Sunday, January 29, 2012

Flexibility - a necessary tool

When it comes to families and dinner planning, one must always be prepared for change. I suppose that goes for all food planning really - ingredients can be unavailable or spoil (!), or just not taste as good as hoped, and I wouldn't want to waste them on a "good" meal. Take today for example. We got out of church, ran home to grab snow pants, which were then forgotten on the back of the chair, stop for lunch on the way to the in-laws for a quick visit before going for a hike at a local Audubon site. On the way home, I ask each of the family if they are hungry. We had eaten lunch out and that always can lead to a question at dinnertime, plus we didn't leave for home until close to 5 PM. I had planned on making mushrooms stuffed with a creamy, cheesy, spinach filling, baked falafel (from the Bob's Red Mill site), and cheese (cheddar bacon spread) & crackers. Yes, picky, fun foods. However, Alan was still full from lunch and it was far too late to make the mushrooms or falafel in time for dinner. To the rescue was the frozen pizza I bought yesterday. I know, I rarely have processed foods in the house, but I couldn't resist. At Shaws they had 2 California Pizza Kitchen pizzas for $10 and you got a free container (can't say 1/2 gallon anymore - pout) of Edy's Ice Cream. How could I pass that up? And guess what? It was really good! Shara voted for the spinach, garlic & cheese pizza. We had that along with our leftover roasted broccoli from yesterday. I also had a salad and then we ate big squares of the rice crispy treats we made yesterday too. Great day!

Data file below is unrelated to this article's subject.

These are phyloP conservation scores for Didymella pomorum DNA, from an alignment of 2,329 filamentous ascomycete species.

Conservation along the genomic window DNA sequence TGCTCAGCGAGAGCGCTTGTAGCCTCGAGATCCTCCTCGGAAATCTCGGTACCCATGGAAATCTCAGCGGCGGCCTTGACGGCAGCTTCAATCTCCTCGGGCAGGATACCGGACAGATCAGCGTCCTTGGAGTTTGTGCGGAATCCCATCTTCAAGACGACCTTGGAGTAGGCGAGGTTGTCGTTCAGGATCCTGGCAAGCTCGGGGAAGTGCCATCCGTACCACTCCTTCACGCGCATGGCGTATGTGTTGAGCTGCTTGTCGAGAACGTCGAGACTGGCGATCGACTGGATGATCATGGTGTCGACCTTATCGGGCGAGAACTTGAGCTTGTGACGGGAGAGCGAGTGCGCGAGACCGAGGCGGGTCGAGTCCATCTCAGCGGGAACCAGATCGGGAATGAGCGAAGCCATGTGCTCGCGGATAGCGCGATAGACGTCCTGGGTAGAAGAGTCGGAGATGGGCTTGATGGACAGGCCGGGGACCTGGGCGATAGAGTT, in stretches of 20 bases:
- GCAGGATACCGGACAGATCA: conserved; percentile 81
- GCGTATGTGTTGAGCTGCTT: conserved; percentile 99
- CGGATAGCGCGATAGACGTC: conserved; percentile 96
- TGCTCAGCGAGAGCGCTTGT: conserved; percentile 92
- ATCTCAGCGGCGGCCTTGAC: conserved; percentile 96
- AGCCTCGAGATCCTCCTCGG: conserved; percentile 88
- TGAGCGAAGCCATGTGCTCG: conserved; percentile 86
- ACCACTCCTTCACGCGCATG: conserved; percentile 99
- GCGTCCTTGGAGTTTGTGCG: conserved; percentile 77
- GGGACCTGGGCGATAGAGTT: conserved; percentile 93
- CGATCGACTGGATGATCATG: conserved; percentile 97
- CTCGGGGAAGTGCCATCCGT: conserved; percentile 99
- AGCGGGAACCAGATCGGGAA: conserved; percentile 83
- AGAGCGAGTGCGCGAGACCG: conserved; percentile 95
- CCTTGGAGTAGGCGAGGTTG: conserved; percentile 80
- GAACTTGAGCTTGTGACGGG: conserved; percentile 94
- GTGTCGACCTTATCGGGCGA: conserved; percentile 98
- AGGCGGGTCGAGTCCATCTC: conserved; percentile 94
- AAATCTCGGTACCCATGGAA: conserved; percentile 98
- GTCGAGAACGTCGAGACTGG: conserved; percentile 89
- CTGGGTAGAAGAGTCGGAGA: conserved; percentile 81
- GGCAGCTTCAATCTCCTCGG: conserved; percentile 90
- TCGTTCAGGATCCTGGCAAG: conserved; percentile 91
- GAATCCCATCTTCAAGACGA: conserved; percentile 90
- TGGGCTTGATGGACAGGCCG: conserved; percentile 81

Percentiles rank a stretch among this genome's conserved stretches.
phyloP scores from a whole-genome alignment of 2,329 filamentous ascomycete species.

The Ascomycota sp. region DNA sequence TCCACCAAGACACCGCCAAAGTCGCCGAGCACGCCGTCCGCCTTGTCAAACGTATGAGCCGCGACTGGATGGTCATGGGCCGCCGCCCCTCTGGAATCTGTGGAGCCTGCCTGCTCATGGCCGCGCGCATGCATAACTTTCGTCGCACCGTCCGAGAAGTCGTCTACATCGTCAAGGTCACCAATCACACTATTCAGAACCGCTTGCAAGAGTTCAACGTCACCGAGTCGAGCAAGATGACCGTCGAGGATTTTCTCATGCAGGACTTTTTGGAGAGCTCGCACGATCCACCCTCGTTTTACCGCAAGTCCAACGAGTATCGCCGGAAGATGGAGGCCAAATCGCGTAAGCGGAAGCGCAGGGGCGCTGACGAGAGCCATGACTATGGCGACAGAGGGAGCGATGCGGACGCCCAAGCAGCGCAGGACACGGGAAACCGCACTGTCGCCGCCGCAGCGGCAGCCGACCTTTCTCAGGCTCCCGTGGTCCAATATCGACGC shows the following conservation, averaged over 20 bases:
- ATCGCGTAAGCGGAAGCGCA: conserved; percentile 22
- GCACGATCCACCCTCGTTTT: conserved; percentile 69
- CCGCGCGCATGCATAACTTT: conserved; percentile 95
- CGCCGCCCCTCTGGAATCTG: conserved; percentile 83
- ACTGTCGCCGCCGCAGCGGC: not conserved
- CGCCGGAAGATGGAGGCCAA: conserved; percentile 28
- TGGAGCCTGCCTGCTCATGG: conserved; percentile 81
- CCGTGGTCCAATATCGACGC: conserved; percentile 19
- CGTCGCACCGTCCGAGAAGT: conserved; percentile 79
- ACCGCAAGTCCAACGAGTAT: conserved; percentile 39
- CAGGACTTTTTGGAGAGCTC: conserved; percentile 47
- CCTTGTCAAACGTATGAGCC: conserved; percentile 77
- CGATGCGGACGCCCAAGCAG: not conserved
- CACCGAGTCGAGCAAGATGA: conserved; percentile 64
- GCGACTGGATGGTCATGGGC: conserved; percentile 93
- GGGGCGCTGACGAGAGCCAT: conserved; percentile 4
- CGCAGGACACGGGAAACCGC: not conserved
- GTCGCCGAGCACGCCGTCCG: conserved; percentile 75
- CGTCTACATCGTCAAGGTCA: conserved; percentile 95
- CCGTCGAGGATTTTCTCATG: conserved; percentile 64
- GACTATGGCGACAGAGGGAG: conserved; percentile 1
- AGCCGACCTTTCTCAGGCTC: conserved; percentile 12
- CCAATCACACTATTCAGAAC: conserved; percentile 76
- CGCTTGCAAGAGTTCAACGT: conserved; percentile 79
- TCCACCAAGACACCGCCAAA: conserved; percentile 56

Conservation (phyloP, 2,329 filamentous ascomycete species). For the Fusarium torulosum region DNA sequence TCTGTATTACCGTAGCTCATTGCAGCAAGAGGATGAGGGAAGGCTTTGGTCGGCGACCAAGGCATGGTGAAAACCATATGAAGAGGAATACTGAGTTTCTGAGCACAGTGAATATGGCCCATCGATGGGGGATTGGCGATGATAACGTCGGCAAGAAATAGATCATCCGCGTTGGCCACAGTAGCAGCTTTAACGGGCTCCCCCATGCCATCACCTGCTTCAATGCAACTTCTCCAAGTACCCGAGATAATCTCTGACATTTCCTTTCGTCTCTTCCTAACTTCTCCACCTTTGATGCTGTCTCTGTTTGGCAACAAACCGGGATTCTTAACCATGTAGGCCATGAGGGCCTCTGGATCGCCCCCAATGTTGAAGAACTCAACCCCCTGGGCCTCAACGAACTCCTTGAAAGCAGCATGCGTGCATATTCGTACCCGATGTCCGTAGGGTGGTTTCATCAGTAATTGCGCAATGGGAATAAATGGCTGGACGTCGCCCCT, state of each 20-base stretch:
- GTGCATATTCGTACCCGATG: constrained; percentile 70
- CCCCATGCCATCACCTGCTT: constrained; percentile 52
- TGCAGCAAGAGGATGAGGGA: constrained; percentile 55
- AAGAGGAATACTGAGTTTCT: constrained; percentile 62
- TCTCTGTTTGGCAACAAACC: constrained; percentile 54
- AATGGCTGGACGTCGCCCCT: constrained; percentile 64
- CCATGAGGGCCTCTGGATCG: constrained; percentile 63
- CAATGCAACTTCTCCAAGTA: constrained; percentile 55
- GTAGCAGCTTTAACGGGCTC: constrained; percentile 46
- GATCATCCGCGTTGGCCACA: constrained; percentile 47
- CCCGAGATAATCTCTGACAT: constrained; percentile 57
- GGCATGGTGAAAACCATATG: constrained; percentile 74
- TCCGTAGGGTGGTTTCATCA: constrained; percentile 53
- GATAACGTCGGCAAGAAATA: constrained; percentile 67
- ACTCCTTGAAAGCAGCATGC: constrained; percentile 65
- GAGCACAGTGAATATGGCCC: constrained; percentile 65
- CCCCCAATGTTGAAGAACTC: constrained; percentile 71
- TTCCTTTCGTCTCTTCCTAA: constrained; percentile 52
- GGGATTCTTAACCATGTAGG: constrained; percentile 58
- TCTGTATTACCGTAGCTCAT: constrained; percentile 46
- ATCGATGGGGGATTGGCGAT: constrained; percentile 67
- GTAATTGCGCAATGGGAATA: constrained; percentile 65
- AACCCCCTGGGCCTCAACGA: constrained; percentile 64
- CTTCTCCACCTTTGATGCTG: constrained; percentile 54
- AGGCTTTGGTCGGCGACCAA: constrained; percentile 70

Thursday, January 26, 2012

broth-braised potatoes - French Fridays w/ Dorie

I wanted to make this week's FFWD recipe early because last week at this time I was nice and relaxed. I made the quarter-quarts the Monday before and had several days to put up the post. Too many times Friday comes about and I'm trying to figure out the logistics of making the assigned recipe and getting the pictures and summary posted, not to mention figure out what to serve with it and when.

Now you may be reading this and thinking, "why is she so stressed out over a club that's supposed to be fun?" The answer is, I really don't know. It's ridiculous, however the real issue is that I do enjoy it because it's a creative challenge, in the kitchen, yes, but also the blog component. How can I make a lump of dough look interesting? And sometimes more difficult, what interesting point can I make about a lump of dough? Being challenged is important to me and maybe I'm a masochist, but I'm never bored! In fact, I'm trying to figure out a way to not need sleep. Imagine what could be done if we didn't need downtime? Can you tell I'm suffering a severe deficit right now?